Christ the King senior forward Kollyns Scarbrough’s last game as a member of the CHSAA might have been her most meaningful.
Scarbrough, who will play for Siena College next year, led the CHSAA All-Star girls basketball team over the PSAL All-Stars to win the NYC Mayor’s Cup, 85-80, on Saturday and earn the title of “best in the city” for her league.
Scarbrough scored 17 points and was named the MVP of the game.
Being that it was her final game in the high school league, the senior wanted to win for bragging rights.
“The PSAL and the Catholic league, there has always been a rivalry, so I really wanted to win that,” Scarbrough said. “It’s New York basketball. Its bragging rights.”
Following the girls game, the boys’ NYC Mayor’s Cup All-Star game commenced. Once again, the CHSAA defeated the PSAL, 108-86.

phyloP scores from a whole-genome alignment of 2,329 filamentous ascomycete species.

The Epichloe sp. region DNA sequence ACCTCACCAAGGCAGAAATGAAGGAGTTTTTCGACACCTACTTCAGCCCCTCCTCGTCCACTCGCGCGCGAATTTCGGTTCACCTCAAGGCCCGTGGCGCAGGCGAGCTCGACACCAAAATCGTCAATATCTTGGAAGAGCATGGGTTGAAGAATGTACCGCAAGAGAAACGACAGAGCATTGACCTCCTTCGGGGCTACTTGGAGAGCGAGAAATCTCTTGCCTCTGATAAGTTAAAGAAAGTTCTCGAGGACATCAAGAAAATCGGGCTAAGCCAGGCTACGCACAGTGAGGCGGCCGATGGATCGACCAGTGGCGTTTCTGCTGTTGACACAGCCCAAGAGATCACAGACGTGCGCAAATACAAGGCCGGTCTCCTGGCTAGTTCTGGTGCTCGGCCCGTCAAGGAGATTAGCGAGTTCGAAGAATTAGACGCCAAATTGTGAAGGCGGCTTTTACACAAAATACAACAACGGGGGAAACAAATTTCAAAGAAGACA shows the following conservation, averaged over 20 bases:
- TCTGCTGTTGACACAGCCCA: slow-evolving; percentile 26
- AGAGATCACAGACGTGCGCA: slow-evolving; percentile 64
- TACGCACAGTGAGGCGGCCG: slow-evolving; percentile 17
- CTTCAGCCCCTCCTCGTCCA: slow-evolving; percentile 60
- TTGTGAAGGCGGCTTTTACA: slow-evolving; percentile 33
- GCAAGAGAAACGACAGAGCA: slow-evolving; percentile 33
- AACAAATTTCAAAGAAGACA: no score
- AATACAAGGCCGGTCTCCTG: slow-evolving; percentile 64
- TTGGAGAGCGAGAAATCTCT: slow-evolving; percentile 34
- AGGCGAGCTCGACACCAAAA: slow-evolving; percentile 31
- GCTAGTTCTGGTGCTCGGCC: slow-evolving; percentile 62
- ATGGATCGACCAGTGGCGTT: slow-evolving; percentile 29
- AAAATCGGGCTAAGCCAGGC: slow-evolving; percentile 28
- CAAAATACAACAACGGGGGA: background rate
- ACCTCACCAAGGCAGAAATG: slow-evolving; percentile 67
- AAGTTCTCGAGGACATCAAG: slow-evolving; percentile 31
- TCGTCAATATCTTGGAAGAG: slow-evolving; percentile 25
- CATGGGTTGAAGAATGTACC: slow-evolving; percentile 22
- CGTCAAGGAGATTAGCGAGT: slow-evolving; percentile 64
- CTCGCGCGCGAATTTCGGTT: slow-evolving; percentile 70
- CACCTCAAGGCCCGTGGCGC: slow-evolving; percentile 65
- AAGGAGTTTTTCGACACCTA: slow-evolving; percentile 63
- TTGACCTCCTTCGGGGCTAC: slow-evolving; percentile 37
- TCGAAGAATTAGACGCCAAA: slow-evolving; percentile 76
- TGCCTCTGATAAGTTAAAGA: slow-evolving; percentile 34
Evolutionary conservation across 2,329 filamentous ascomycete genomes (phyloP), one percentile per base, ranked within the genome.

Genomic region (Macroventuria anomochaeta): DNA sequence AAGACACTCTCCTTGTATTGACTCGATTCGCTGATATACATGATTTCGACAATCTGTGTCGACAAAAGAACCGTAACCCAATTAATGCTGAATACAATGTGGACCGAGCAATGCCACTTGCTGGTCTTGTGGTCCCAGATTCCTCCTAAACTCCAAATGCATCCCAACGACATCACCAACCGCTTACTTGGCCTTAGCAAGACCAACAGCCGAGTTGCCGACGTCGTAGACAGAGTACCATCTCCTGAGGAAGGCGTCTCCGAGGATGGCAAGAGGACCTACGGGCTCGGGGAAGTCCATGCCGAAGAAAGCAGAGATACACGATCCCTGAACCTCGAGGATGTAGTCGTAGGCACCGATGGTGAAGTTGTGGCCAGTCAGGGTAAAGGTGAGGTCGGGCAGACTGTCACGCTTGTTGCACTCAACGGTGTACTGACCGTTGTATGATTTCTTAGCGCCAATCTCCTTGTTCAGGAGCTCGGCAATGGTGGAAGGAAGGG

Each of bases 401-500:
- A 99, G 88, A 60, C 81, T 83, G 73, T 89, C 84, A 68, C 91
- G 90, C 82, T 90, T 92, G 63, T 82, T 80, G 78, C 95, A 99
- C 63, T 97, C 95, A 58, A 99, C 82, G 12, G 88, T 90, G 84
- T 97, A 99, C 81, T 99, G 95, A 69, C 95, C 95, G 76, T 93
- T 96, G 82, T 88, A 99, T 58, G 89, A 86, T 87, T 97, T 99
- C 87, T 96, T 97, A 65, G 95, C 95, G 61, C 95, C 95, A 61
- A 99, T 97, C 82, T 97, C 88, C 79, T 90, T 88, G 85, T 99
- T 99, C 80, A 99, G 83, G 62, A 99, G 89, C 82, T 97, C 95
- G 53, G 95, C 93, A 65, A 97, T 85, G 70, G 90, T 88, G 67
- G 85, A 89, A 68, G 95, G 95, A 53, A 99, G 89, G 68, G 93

Christ the King point guard Andre Walker, like most high school seniors, didn’t want to lose his final game before graduation.
Walker told his teammates he wanted to go out as a champion in the locker room before the state Federation Class AA championship game against Long Island Lutheran Saturday in Albany, but he saw that dream falling apart as the Royals were trailing the Crusaders by as much as 14 points in the first half.
Then Walker stepped up.
The senior, who has taken a backseat in the scoring category all season, was almost perfect. He notched a game-high 25 points, including 3-for-3 from behind the three-point arc, to defeat Lutheran 58-52 and give Christ the King back-to-back state titles. Walker was named the tournament MVP.
“Somebody needed to step up and he wanted to do it,” junior forward Travis Atson said. “This was going to be his last game before he left high school, and he really didn’t want to go out with a loss.”
In last year’s state title game, guard Rawle Alkins and former Royal Jon Severe, torched Lutheran. So this year the Crusaders prepared for the Royals’ star players. Alkins had just nine points and Atson had only eight.